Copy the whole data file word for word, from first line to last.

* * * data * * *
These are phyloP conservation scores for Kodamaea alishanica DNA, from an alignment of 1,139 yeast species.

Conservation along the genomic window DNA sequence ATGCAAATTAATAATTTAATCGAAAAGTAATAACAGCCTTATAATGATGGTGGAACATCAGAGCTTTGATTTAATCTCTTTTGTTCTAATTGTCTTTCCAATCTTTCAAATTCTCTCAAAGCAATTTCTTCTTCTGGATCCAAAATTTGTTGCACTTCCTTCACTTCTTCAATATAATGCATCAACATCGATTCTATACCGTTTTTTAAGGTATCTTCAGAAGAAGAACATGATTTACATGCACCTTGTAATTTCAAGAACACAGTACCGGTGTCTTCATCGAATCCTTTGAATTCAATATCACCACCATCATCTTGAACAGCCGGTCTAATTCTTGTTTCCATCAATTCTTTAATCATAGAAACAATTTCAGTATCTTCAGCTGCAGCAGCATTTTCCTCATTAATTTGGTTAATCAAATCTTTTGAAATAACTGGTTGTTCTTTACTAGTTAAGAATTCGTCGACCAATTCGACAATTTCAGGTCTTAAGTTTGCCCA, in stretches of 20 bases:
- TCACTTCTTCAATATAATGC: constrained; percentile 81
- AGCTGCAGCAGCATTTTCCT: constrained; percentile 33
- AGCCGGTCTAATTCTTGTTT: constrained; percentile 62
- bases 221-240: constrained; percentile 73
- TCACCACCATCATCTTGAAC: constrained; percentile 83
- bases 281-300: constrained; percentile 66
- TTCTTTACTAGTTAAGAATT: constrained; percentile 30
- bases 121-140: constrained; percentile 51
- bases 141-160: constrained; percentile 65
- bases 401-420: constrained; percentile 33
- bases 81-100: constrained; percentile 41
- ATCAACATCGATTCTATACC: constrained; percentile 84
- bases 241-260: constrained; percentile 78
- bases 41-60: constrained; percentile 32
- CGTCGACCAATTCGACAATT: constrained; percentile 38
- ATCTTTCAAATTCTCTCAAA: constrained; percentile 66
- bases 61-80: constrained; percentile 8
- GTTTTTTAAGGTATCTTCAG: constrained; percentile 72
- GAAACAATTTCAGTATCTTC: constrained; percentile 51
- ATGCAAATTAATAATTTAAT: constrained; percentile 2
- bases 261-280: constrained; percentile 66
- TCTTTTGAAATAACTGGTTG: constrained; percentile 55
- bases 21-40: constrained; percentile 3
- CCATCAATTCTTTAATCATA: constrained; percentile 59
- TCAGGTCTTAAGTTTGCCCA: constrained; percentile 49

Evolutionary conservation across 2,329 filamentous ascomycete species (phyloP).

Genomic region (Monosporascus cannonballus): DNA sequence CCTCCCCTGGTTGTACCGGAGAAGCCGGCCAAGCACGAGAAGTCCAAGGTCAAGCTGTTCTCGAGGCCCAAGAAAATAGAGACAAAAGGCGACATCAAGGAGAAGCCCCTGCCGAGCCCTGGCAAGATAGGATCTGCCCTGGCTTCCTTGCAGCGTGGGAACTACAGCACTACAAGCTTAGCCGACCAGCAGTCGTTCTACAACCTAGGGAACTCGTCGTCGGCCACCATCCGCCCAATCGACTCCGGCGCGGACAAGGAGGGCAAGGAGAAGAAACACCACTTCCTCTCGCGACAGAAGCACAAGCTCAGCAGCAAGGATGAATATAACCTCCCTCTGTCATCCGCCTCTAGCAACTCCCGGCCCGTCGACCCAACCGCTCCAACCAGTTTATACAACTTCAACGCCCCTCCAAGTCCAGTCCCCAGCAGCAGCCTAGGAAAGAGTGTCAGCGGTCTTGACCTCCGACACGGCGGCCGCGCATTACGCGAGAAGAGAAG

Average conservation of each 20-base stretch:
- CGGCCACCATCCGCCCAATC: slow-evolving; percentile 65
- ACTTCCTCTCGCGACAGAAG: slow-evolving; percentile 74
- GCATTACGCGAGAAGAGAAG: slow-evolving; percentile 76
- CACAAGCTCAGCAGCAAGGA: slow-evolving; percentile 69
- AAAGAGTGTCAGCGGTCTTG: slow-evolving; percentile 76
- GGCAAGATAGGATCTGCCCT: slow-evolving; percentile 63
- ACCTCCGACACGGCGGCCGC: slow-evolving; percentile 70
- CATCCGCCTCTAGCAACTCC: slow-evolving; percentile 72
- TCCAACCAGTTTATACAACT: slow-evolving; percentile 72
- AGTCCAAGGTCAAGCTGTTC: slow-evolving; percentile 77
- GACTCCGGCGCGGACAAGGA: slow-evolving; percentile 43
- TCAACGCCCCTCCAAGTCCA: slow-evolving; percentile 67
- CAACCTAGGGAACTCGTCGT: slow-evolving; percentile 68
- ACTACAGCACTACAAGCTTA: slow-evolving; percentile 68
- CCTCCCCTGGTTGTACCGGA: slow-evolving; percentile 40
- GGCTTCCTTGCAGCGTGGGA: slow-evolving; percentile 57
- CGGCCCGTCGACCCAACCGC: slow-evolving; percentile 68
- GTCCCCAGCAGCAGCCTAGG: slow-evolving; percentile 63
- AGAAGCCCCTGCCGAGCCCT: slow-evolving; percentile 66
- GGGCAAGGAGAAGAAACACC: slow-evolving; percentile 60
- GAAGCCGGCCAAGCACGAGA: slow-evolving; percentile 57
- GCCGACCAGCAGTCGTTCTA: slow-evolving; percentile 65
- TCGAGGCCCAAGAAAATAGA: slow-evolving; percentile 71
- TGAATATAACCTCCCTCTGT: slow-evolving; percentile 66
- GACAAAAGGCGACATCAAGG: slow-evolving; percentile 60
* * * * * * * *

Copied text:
These are phyloP conservation scores for Kodamaea alishanica DNA, from an alignment of 1,139 yeast species.

Conservation along the genomic window DNA sequence ATGCAAATTAATAATTTAATCGAAAAGTAATAACAGCCTTATAATGATGGTGGAACATCAGAGCTTTGATTTAATCTCTTTTGTTCTAATTGTCTTTCCAATCTTTCAAATTCTCTCAAAGCAATTTCTTCTTCTGGATCCAAAATTTGTTGCACTTCCTTCACTTCTTCAATATAATGCATCAACATCGATTCTATACCGTTTTTTAAGGTATCTTCAGAAGAAGAACATGATTTACATGCACCTTGTAATTTCAAGAACACAGTACCGGTGTCTTCATCGAATCCTTTGAATTCAATATCACCACCATCATCTTGAACAGCCGGTCTAATTCTTGTTTCCATCAATTCTTTAATCATAGAAACAATTTCAGTATCTTCAGCTGCAGCAGCATTTTCCTCATTAATTTGGTTAATCAAATCTTTTGAAATAACTGGTTGTTCTTTACTAGTTAAGAATTCGTCGACCAATTCGACAATTTCAGGTCTTAAGTTTGCCCA, in stretches of 20 bases:
- TCACTTCTTCAATATAATGC: constrained; percentile 81
- AGCTGCAGCAGCATTTTCCT: constrained; percentile 33
- AGCCGGTCTAATTCTTGTTT: constrained; percentile 62
- bases 221-240: constrained; percentile 73
- TCACCACCATCATCTTGAAC: constrained; percentile 83
- bases 281-300: constrained; percentile 66
- TTCTTTACTAGTTAAGAATT: constrained; percentile 30
- bases 121-140: constrained; percentile 51
- bases 141-160: constrained; percentile 65
- bases 401-420: constrained; percentile 33
- bases 81-100: constrained; percentile 41
- ATCAACATCGATTCTATACC: constrained; percentile 84
- bases 241-260: constrained; percentile 78
- bases 41-60: constrained; percentile 32
- CGTCGACCAATTCGACAATT: constrained; percentile 38
- ATCTTTCAAATTCTCTCAAA: constrained; percentile 66
- bases 61-80: constrained; percentile 8
- GTTTTTTAAGGTATCTTCAG: constrained; percentile 72
- GAAACAATTTCAGTATCTTC: constrained; percentile 51
- ATGCAAATTAATAATTTAAT: constrained; percentile 2
- bases 261-280: constrained; percentile 66
- TCTTTTGAAATAACTGGTTG: constrained; percentile 55
- bases 21-40: constrained; percentile 3
- CCATCAATTCTTTAATCATA: constrained; percentile 59
- TCAGGTCTTAAGTTTGCCCA: constrained; percentile 49

Evolutionary conservation across 2,329 filamentous ascomycete species (phyloP).

Genomic region (Monosporascus cannonballus): DNA sequence CCTCCCCTGGTTGTACCGGAGAAGCCGGCCAAGCACGAGAAGTCCAAGGTCAAGCTGTTCTCGAGGCCCAAGAAAATAGAGACAAAAGGCGACATCAAGGAGAAGCCCCTGCCGAGCCCTGGCAAGATAGGATCTGCCCTGGCTTCCTTGCAGCGTGGGAACTACAGCACTACAAGCTTAGCCGACCAGCAGTCGTTCTACAACCTAGGGAACTCGTCGTCGGCCACCATCCGCCCAATCGACTCCGGCGCGGACAAGGAGGGCAAGGAGAAGAAACACCACTTCCTCTCGCGACAGAAGCACAAGCTCAGCAGCAAGGATGAATATAACCTCCCTCTGTCATCCGCCTCTAGCAACTCCCGGCCCGTCGACCCAACCGCTCCAACCAGTTTATACAACTTCAACGCCCCTCCAAGTCCAGTCCCCAGCAGCAGCCTAGGAAAGAGTGTCAGCGGTCTTGACCTCCGACACGGCGGCCGCGCATTACGCGAGAAGAGAAG

Average conservation of each 20-base stretch:
- CGGCCACCATCCGCCCAATC: slow-evolving; percentile 65
- ACTTCCTCTCGCGACAGAAG: slow-evolving; percentile 74
- GCATTACGCGAGAAGAGAAG: slow-evolving; percentile 76
- CACAAGCTCAGCAGCAAGGA: slow-evolving; percentile 69
- AAAGAGTGTCAGCGGTCTTG: slow-evolving; percentile 76
- GGCAAGATAGGATCTGCCCT: slow-evolving; percentile 63
- ACCTCCGACACGGCGGCCGC: slow-evolving; percentile 70
- CATCCGCCTCTAGCAACTCC: slow-evolving; percentile 72
- TCCAACCAGTTTATACAACT: slow-evolving; percentile 72
- AGTCCAAGGTCAAGCTGTTC: slow-evolving; percentile 77
- GACTCCGGCGCGGACAAGGA: slow-evolving; percentile 43
- TCAACGCCCCTCCAAGTCCA: slow-evolving; percentile 67
- CAACCTAGGGAACTCGTCGT: slow-evolving; percentile 68
- ACTACAGCACTACAAGCTTA: slow-evolving; percentile 68
- CCTCCCCTGGTTGTACCGGA: slow-evolving; percentile 40
- GGCTTCCTTGCAGCGTGGGA: slow-evolving; percentile 57
- CGGCCCGTCGACCCAACCGC: slow-evolving; percentile 68
- GTCCCCAGCAGCAGCCTAGG: slow-evolving; percentile 63
- AGAAGCCCCTGCCGAGCCCT: slow-evolving; percentile 66
- GGGCAAGGAGAAGAAACACC: slow-evolving; percentile 60
- GAAGCCGGCCAAGCACGAGA: slow-evolving; percentile 57
- GCCGACCAGCAGTCGTTCTA: slow-evolving; percentile 65
- TCGAGGCCCAAGAAAATAGA: slow-evolving; percentile 71
- TGAATATAACCTCCCTCTGT: slow-evolving; percentile 66
- GACAAAAGGCGACATCAAGG: slow-evolving; percentile 60